What is the most rewarding moment of your time managing the C2C? Probably seeing the Kathmandu sponsorship get across the line. Once that happened it felt like there was more than just ourselves who were really invested in seeing the event succeed and they have been a huge part of the uplift in the event. Other major items would be the numbers we’ve attracted to the event for 2018 (Ed - sold out) and all the amazing people who we are in contact with because of the event - it really does mean a lot to so many people.

It would be the most logistical event racing across NZ, you must be proud to keep it alive as regulations & with changes around the Christchurch Earthquake? The whole management side and especially the H&S (Ed Heath & Safety) took a long time to get my head around and it does involve so many moving parts. That was a big part of the the first two years in the role was helping put systems in place to keep a handle on all the items and to make sure things were documented so no one person became a critical link in the operation. There are obviously a lot of people who’s knowledge and skill would be very hard to replace but at least now what they do is well documented so people coming into those role have a good paper understanding of what has been done and why in the past. The H&S regulations have also been through a change and keeping abreast of those and the required auditing is a job in itself. I think I’d speak for everyone involved in any event that once everyone is clear from the course it is the first chance you relax from the time the race kicks off.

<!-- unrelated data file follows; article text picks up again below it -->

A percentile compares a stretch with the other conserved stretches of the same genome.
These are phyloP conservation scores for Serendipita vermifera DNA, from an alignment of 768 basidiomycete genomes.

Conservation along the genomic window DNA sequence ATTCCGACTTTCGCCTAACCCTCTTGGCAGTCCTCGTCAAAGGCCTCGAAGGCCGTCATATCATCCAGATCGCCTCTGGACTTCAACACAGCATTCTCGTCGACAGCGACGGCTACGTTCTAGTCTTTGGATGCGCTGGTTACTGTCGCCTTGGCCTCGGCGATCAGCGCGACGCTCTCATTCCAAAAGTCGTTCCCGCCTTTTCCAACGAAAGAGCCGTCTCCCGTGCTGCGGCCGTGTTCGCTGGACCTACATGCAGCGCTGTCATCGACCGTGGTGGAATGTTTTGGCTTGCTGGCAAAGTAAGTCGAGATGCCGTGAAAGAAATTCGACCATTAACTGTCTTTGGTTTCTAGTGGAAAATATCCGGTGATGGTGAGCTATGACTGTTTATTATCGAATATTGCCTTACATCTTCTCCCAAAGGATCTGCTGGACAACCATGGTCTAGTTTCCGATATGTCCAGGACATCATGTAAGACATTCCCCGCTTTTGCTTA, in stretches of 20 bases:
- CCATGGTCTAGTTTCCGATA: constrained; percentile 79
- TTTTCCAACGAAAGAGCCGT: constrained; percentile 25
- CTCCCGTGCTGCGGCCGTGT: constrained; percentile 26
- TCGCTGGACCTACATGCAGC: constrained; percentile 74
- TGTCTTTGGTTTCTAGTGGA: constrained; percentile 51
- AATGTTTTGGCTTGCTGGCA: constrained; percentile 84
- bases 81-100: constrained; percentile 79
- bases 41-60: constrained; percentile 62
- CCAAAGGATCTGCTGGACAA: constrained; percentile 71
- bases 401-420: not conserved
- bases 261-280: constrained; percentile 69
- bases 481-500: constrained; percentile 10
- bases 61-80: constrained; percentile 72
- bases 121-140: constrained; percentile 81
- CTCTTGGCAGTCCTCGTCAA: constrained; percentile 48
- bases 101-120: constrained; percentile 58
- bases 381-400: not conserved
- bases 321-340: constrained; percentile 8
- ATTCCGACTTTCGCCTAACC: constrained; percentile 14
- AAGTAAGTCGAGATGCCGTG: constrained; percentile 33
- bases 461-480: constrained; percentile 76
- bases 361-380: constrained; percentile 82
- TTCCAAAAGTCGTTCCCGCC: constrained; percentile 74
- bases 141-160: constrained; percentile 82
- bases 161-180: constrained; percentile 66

You have grown the event to a stage where it will be 100% sold out by race day why are you moving on? It was always the plan for my role to be relatively short term and now that we have got the event back to a healthy level it is time for someone else to come in and take it to the next level. Hopefully what we’ve achieved over the last four years will be a great springboard for the event into the future.

What will be your focus now back to racing, other business interest? Definitely not back to racing! I’ll still do the odd event with a fun focus but I’m enjoying the more recreational & lifestyle side of sport now. Our new business venture is an adventure park 10 minutes north of Nelson which is a similar project in many ways to Coast to Coast - great bones but in need of a bit of fresh energy and direction. I'm super excited about that and especially as it is our own project so we are creating value for ourselves not just for someone else. Currently it is running as but we have plans for developing in a range of areas including a MTB park and other activities over time, including and probably a rebrand at some stage later in the year.